Wild vegetables can also help bridge the gap when conventional food sources are scarce. This is important in countries such as Ethiopia, which has been affected by recurrent drought and famine. Here, there are reported to be hundreds of edible species of wild and semi-wild origin that are consumed by the rural communities. Consumption of these species has often been regarded as a sign of poverty, but could provide a vital way to alleviate micro- and macronutrient malnutrition and ameliorate food insecurity. As is the case for various other wild vegetables growing around the world, however, the content of anti-nutritional factors such as tannins, phytates and oxalates, which could impair the bioavailability of nutrients and cause health problems, is a concern. A study looking at the composition of the most preferred underutilized edible plants from southern Ethiopia suggested that although bulk consumption of vegetables containing a high level of anti-nutritional factors in one meal should be avoided, many of the vegetables studied were good sources of several minerals, having levels comparable or higher than those of conventional vegetables, as well as a good content of fibre and protein.
Losing and overusing
As the gap between the human population and the food supply increases, the diversification of food sources will become ever more important to fulfil our needs. Wild plants could offer a solution to some of the problems we will face, but regrettably they might never be used to their full potential as a number of factors work to threaten the survival of these species and the knowledge of how to use them.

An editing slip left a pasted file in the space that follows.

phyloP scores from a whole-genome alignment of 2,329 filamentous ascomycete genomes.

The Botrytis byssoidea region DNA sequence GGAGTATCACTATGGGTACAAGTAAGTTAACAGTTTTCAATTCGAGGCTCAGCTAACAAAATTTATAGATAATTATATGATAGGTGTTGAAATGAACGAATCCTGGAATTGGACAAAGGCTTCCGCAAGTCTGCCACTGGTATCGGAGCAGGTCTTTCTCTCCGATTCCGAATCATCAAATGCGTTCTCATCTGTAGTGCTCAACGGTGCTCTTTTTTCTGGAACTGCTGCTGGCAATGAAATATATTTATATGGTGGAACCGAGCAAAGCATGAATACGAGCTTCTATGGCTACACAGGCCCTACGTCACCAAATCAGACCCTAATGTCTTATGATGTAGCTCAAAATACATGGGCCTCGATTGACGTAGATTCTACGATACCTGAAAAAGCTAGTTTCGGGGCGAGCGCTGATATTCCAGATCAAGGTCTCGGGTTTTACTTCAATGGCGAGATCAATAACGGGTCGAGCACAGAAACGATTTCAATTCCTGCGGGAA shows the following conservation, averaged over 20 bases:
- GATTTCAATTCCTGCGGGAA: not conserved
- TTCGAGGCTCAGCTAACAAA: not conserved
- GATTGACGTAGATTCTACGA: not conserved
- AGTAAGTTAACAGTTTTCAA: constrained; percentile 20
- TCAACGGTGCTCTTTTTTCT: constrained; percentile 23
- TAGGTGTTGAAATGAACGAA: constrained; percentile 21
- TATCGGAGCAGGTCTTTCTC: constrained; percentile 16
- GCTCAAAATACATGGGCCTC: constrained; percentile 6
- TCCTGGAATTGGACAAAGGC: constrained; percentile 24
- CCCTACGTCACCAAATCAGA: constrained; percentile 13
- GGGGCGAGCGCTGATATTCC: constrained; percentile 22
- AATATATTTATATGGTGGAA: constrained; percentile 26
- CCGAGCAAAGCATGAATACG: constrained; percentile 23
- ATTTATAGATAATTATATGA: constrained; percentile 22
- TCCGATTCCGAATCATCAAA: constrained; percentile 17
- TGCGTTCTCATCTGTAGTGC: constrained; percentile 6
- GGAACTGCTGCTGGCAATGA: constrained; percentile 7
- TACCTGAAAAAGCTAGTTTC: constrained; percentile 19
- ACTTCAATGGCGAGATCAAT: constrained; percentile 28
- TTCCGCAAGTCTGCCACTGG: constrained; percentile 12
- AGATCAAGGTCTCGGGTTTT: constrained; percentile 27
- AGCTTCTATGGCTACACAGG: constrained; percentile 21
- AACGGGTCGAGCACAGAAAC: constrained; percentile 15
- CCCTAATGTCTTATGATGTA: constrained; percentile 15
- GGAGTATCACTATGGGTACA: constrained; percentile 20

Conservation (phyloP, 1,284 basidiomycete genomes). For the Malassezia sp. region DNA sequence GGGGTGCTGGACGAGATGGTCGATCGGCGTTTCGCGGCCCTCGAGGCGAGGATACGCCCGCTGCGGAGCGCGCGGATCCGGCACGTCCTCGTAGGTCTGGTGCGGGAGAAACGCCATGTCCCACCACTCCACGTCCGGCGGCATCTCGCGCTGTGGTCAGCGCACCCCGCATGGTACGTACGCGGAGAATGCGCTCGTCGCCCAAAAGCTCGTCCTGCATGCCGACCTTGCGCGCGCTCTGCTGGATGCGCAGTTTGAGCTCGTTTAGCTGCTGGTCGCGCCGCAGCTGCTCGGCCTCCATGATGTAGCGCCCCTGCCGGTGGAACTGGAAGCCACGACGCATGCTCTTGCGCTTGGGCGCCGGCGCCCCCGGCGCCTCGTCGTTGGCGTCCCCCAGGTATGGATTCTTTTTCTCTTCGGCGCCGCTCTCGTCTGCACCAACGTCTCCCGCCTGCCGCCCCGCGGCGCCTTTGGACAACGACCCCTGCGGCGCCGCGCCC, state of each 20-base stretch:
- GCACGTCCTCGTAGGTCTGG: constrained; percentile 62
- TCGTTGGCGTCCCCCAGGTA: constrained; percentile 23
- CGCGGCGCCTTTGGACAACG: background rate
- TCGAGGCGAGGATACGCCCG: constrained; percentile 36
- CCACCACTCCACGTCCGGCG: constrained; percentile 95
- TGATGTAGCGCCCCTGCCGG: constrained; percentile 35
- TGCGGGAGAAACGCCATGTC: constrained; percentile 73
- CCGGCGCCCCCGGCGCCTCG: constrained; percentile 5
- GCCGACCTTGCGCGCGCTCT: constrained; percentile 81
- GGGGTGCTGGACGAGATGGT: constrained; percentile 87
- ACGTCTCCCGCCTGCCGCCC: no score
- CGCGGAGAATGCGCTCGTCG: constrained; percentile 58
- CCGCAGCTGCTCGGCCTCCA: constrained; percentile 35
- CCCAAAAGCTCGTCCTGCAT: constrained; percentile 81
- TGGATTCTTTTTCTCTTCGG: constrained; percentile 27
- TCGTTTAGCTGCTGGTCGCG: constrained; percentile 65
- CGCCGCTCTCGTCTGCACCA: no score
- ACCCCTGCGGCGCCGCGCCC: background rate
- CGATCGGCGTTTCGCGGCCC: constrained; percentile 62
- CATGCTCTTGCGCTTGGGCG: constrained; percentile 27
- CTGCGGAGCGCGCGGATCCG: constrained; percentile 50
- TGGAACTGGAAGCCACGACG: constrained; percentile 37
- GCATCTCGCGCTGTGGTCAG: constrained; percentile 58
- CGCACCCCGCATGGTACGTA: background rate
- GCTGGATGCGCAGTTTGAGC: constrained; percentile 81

When researchers documented underexploited, non-conventional, traditional and indigenous wild vegetables in rural areas of Kannauj district, Uttar Pradesh, India, they noted that traditional knowledge about the wild indigenous vegetables was passed down from generation to generation by spoken word without any written record. Confounding the problem, it was the elder generation who held the most knowledge about the usages of the wild vegetables while the younger generation had very little interest. The practice of passing on knowledge orally is not uncommon among rural and tribal communities around the world, and as more and more once isolated communities are exposed to the modern world, traditional knowledge about wild species comes under increasing threat of being lost for good.
The unregulated manner in which wild vegetables are harvested can also sometimes be regarded exploitative and unsustainable, particularly in view of the increasing population size and the growing pressure on natural habitats. In the same study, it was noted that some 44% of the vegetables documented were threatened with being lost if not conserved properly, and some were reported to be highly endangered. The depletion of natural resources is not just a problem affecting developing countries. Warnings are issued each year here in the UK due to the damage done to ecosystems by overenthusiastic foragers. These factors, together with the attitude of some that these plants are merely weeds, threaten the loss of what could be a highly valuable resource.
There is a huge amount of diversity out there in the wild that we could use to our advantage: some already well-known of and widely used, some in danger of being forgotten and some yet unexplored. The question is, can we find a way to sustainably use what the wild has to offer before it is too late?